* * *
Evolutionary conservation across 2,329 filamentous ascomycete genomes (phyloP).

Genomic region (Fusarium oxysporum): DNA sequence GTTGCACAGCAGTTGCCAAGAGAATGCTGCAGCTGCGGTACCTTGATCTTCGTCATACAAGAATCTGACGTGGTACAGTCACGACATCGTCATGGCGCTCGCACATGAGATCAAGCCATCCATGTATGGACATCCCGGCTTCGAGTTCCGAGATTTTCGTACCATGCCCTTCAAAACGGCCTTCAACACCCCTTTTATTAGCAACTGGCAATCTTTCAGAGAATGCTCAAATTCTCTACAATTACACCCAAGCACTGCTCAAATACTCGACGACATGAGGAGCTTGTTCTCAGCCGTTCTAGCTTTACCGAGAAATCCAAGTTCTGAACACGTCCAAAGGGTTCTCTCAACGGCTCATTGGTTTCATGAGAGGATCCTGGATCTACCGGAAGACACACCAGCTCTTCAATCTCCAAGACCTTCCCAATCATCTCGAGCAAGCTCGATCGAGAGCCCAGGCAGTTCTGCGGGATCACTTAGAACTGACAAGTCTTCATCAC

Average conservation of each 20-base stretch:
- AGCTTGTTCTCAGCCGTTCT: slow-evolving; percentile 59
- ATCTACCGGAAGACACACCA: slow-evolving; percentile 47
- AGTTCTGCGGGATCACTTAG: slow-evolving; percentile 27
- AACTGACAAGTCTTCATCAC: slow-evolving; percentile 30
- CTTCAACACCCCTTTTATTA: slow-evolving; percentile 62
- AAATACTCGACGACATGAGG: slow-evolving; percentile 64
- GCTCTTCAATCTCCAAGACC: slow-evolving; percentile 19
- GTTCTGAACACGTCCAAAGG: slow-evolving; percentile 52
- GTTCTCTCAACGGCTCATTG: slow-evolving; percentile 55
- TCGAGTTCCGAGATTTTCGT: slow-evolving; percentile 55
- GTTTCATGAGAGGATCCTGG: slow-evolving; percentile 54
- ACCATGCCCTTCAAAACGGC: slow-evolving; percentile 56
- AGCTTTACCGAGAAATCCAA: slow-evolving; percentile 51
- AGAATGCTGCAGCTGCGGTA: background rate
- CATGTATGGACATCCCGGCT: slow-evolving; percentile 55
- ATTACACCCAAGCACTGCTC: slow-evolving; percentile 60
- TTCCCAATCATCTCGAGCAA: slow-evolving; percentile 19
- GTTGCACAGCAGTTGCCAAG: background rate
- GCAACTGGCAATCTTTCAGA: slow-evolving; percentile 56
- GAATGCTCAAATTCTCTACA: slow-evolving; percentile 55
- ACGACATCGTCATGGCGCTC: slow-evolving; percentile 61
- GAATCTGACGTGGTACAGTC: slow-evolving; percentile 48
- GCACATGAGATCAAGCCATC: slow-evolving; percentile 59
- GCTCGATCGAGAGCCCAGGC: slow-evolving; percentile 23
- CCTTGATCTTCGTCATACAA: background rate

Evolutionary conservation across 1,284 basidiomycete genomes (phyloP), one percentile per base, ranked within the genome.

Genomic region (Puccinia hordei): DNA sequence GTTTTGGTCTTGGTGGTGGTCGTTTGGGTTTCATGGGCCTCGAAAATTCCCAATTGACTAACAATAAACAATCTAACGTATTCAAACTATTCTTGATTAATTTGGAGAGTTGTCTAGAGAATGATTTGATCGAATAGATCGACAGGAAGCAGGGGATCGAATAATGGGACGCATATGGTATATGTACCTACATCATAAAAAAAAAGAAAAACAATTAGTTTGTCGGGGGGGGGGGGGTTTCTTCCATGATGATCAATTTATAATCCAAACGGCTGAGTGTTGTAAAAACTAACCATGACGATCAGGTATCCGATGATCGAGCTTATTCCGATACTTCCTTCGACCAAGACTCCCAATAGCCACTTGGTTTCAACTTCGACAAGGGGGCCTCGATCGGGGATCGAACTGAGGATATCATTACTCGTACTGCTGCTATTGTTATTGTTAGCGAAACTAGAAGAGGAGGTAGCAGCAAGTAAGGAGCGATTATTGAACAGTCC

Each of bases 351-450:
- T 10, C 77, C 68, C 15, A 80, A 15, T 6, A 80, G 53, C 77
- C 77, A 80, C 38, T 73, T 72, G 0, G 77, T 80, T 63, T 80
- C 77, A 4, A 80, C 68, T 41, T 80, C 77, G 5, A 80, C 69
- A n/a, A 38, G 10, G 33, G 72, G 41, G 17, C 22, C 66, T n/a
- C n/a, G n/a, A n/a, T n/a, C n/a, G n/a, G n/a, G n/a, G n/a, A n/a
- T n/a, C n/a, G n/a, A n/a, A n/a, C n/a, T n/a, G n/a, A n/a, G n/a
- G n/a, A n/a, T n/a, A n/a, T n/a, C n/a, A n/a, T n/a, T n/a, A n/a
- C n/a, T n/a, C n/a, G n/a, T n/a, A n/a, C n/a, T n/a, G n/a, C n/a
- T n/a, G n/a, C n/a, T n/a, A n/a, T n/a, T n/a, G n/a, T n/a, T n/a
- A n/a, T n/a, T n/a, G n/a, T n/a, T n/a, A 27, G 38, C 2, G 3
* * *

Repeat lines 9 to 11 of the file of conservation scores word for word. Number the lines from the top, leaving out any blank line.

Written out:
- AAATACTCGACGACATGAGG: slow-evolving; percentile 64
- GCTCTTCAATCTCCAAGACC: slow-evolving; percentile 19
- GTTCTGAACACGTCCAAAGG: slow-evolving; percentile 52